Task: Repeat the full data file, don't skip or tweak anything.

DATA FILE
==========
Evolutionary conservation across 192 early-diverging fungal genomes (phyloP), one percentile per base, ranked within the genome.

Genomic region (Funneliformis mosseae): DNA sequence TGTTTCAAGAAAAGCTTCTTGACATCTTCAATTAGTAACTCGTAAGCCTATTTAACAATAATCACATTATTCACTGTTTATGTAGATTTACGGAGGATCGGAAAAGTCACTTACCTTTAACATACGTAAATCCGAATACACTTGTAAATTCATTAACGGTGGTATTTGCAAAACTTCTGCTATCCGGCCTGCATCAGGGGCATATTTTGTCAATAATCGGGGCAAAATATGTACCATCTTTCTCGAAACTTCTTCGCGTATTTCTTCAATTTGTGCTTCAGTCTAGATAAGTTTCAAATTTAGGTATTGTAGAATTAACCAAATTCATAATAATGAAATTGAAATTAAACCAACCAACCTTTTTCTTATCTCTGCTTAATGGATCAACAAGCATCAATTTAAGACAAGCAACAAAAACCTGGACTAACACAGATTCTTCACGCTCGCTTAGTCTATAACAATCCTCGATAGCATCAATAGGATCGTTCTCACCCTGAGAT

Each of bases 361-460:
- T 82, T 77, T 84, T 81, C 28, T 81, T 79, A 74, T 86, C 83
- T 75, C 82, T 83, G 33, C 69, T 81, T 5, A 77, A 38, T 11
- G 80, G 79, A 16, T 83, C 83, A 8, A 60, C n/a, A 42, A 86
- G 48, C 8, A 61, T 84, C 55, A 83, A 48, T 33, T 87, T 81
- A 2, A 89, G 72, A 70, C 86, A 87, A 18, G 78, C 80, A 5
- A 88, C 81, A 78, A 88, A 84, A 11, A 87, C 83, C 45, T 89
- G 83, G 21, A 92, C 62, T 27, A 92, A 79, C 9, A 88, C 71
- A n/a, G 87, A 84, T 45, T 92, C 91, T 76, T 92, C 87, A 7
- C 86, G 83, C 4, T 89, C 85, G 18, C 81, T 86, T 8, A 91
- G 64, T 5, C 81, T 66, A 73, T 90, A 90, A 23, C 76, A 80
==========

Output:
Evolutionary conservation across 192 early-diverging fungal genomes (phyloP), one percentile per base, ranked within the genome.

Genomic region (Funneliformis mosseae): DNA sequence TGTTTCAAGAAAAGCTTCTTGACATCTTCAATTAGTAACTCGTAAGCCTATTTAACAATAATCACATTATTCACTGTTTATGTAGATTTACGGAGGATCGGAAAAGTCACTTACCTTTAACATACGTAAATCCGAATACACTTGTAAATTCATTAACGGTGGTATTTGCAAAACTTCTGCTATCCGGCCTGCATCAGGGGCATATTTTGTCAATAATCGGGGCAAAATATGTACCATCTTTCTCGAAACTTCTTCGCGTATTTCTTCAATTTGTGCTTCAGTCTAGATAAGTTTCAAATTTAGGTATTGTAGAATTAACCAAATTCATAATAATGAAATTGAAATTAAACCAACCAACCTTTTTCTTATCTCTGCTTAATGGATCAACAAGCATCAATTTAAGACAAGCAACAAAAACCTGGACTAACACAGATTCTTCACGCTCGCTTAGTCTATAACAATCCTCGATAGCATCAATAGGATCGTTCTCACCCTGAGAT

Each of bases 361-460:
- T 82, T 77, T 84, T 81, C 28, T 81, T 79, A 74, T 86, C 83
- T 75, C 82, T 83, G 33, C 69, T 81, T 5, A 77, A 38, T 11
- G 80, G 79, A 16, T 83, C 83, A 8, A 60, C n/a, A 42, A 86
- G 48, C 8, A 61, T 84, C 55, A 83, A 48, T 33, T 87, T 81
- A 2, A 89, G 72, A 70, C 86, A 87, A 18, G 78, C 80, A 5
- A 88, C 81, A 78, A 88, A 84, A 11, A 87, C 83, C 45, T 89
- G 83, G 21, A 92, C 62, T 27, A 92, A 79, C 9, A 88, C 71
- A n/a, G 87, A 84, T 45, T 92, C 91, T 76, T 92, C 87, A 7
- C 86, G 83, C 4, T 89, C 85, G 18, C 81, T 86, T 8, A 91
- G 64, T 5, C 81, T 66, A 73, T 90, A 90, A 23, C 76, A 80